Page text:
MYTH: Drinking water or other fluids during activity will cause stomach cramps.
FACT: This is untrue. In fact, if you do not drink water during intense activity, you actually risk cramp- ing up, as well as serious injury from dehydra- tion. Cold water is recommended over warm water, due to its faster rate of gastric emptying. Refer to the "Eating and Exercise" chapter of the guide for more information concerning proper guidelines for hydration.

MYTH: No pain, no gain.
FACT: This philosophy can eventually lead you to injury and overtraining, neither of which are very conducive to fitness gains. High-intensity, advanced training may stress your system to the point of temporary unpleasantness, but it should never cause you pain. Pain is not, and should not be, a normal part of exercise or training. If you experience pain during or after your exercise training, cease all activity for the day and maybe even the next day. If the pain persists, seek medical attention. Perhaps a better saying would be: "Less pain and strain, more gain!"

MYTH: Lactic acid causes post-exercise muscle soreness.
FACT: Lactic acid does not cause delayed muscular onset soreness. Lactic acid is a by-product of ATP activation during the process of muscle contrac- tion (see Introduction to Exercise Physiology). The increased amounts of lactic acid are nor­ mally associated with the burning sensation felt in muscles during high-repetition contractions. Lactic acid clears your system about an hour following a training session, while muscular soreness normally occurs approximately 24 hours later. This soreness is often the result of trauma to the muscle and connective tissue from unfamiliar levels of stress associated with new stimulus.

MYTH: If your muscles are not sore after exercise, you didn't work hard enough.
FACT: As with "no pain, no gain", the person who came up with this statement was probably working toward a major injury of his or her own. As stated above, soreness results from unfamiliar exertion or with training following a long layoff from exercise. With proper recovery from this stimulus, you will experience less soreness with each successive exposure. It is not necessary to be sore after every exercise session to improve one's fitness levels. Pain and injury should not be normal goals or results of exercise.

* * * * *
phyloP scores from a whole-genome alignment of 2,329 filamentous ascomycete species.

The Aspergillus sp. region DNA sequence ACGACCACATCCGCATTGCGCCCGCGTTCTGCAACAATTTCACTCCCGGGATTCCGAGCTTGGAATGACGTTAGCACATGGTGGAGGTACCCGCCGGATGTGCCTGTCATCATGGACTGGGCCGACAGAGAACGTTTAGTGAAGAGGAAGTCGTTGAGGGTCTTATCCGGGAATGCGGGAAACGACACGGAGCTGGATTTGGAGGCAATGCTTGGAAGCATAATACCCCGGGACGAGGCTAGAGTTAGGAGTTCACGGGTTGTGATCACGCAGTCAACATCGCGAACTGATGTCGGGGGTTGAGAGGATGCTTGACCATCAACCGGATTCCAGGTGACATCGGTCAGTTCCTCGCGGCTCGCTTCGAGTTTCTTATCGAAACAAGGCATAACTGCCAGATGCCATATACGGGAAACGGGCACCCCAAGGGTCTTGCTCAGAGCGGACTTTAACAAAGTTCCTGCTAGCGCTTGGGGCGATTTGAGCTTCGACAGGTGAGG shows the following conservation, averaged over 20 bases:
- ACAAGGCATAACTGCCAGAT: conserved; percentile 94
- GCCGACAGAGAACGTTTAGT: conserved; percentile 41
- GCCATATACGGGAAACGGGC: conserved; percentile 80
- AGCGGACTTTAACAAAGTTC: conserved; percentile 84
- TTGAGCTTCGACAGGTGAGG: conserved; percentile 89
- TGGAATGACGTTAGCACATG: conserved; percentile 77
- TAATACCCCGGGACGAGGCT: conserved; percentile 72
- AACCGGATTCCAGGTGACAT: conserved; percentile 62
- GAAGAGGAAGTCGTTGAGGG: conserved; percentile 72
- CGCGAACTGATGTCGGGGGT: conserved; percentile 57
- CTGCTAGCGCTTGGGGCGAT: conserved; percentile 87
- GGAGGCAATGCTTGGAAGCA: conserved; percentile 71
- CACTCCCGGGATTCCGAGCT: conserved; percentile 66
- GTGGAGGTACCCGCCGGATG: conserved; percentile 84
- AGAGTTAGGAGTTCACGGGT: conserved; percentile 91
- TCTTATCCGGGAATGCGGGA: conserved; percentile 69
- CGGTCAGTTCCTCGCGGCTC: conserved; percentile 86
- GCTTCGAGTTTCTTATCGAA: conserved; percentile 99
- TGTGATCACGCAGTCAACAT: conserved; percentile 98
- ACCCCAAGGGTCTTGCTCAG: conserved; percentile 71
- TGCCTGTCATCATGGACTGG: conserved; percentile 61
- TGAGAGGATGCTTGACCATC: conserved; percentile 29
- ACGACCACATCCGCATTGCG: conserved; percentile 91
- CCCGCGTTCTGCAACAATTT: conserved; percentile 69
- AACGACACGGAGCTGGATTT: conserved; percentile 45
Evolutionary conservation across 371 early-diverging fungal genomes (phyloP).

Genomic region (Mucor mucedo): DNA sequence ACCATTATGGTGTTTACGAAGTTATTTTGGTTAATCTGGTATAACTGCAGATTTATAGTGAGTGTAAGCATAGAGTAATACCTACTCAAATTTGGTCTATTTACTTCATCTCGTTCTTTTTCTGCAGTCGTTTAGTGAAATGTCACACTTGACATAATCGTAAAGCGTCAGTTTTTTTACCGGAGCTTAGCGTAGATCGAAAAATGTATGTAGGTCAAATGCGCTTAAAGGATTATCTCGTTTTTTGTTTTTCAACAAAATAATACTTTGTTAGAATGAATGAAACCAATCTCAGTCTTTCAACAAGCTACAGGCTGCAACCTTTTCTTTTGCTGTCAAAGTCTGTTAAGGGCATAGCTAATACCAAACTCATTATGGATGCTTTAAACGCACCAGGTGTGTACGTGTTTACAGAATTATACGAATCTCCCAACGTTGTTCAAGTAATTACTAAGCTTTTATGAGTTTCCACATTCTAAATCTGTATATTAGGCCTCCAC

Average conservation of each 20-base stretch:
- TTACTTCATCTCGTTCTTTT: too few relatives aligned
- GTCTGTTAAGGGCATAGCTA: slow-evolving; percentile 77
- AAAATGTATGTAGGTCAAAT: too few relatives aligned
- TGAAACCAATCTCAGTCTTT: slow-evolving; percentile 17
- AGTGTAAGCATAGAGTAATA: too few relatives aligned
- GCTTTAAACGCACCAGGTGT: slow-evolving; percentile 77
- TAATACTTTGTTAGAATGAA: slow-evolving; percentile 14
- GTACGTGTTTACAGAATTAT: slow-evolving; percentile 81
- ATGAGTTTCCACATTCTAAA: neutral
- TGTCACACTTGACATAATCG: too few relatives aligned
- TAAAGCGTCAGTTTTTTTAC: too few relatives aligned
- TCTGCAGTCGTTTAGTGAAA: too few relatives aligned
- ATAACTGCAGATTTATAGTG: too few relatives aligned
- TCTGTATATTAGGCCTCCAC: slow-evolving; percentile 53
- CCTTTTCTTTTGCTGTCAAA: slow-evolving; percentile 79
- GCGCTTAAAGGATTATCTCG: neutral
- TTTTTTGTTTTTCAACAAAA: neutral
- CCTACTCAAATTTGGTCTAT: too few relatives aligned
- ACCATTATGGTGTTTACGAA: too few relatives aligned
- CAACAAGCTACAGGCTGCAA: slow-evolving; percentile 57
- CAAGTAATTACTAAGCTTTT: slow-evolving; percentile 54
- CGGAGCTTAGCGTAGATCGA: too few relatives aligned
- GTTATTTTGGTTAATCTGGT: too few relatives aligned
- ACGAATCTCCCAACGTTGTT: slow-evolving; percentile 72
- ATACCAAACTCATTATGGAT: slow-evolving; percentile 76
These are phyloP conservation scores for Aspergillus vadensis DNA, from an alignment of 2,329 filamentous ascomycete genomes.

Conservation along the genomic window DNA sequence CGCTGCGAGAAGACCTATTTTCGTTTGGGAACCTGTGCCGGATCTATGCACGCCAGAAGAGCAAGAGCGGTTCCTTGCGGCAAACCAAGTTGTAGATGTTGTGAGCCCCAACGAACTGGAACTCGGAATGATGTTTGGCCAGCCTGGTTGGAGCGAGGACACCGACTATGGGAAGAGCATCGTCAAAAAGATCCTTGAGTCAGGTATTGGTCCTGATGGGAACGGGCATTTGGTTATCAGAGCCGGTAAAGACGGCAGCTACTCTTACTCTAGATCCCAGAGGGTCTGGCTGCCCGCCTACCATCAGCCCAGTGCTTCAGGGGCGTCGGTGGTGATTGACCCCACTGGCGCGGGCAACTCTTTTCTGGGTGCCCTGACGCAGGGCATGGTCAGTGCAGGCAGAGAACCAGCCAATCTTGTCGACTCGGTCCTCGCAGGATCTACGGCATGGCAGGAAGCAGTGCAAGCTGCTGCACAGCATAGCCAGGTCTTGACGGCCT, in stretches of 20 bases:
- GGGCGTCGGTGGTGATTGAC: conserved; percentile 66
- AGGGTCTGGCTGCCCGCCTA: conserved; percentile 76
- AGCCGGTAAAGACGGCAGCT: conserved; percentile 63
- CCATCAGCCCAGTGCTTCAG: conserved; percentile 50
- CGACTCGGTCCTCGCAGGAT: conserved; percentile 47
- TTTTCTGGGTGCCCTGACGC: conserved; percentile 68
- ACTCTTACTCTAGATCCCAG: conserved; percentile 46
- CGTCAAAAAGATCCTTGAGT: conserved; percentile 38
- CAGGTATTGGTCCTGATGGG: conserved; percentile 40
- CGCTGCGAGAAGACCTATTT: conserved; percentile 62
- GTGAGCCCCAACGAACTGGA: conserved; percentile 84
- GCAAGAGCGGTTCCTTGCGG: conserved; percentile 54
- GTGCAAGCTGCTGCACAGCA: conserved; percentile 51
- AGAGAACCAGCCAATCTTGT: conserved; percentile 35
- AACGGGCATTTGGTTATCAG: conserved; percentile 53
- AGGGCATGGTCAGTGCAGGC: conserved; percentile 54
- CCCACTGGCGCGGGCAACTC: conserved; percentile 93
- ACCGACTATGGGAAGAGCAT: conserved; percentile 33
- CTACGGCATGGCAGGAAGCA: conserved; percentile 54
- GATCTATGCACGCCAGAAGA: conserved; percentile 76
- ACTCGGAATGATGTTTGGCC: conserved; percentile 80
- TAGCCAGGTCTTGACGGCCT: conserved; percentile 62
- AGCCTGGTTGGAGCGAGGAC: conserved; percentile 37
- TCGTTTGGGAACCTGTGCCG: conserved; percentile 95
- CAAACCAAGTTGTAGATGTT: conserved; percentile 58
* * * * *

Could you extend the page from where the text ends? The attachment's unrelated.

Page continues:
MYTH: Hard-training exercisers need a high-protein diet.
FACT: As stated in the sports nutrition section, the optimal diet for a hard-training athlete should consist mostly of carbohydrates. High protein diets can cause negative effects for the human body, including kidney problems. The amount of protein gained from the average American diet is usually more than sufficient for intense-training athletes.

MYTH: You do not have to stretch if you are fit.
FACT: Exercise sessions often result in shortened muscles, which can make them prone to muscular strain injuries. The more physical activity you engage in, the more time you should devote to flexibility work. For more information on the fitness benefits of stretching, refer to the intro- duction to the "Flexibility/Stretching Activities" section in this guide.

MYTH: Vitamin supplements improve fitness and performance.
FACT: There is no secret panacea for improved physical fitness. Except in special cases, large amounts of these supplements are not necessary. The massive doses of vitamins consumed by some athletes and fitness buffs could even prove dan- gerous. An overdose of any substance may have a negative effect on the human body.

MYTH: B-12 injections have an energy-boosting effect on the human body.
FACT: This belief may have grown out of the fact that some vegetarians have reported benefits from B- 12 injections. Yet, there is no medical proof that such injections help to cure an athlete's chronic fatigue levels. For more information on vitamins and supplementation, refer to the Nutrition Guide.

MYTH: You should take salt tablets when you are sweating a lot.
FACT: When you sweat, you lose more water than salt. The average American takes in too much salt in the first place. Consuming salt tablets will simply raise the sodium levels in your blood and may even increase the chance of heatstroke and blood clotting which could cause kidney failure, blindness, heart attack, and stroke. Only take salt tablets under a doctor's supervision. For more information on the correct adjustements to make in your exercise program in relation to hot and cold weather, refer to the Environmental Considerations chapter later in this section.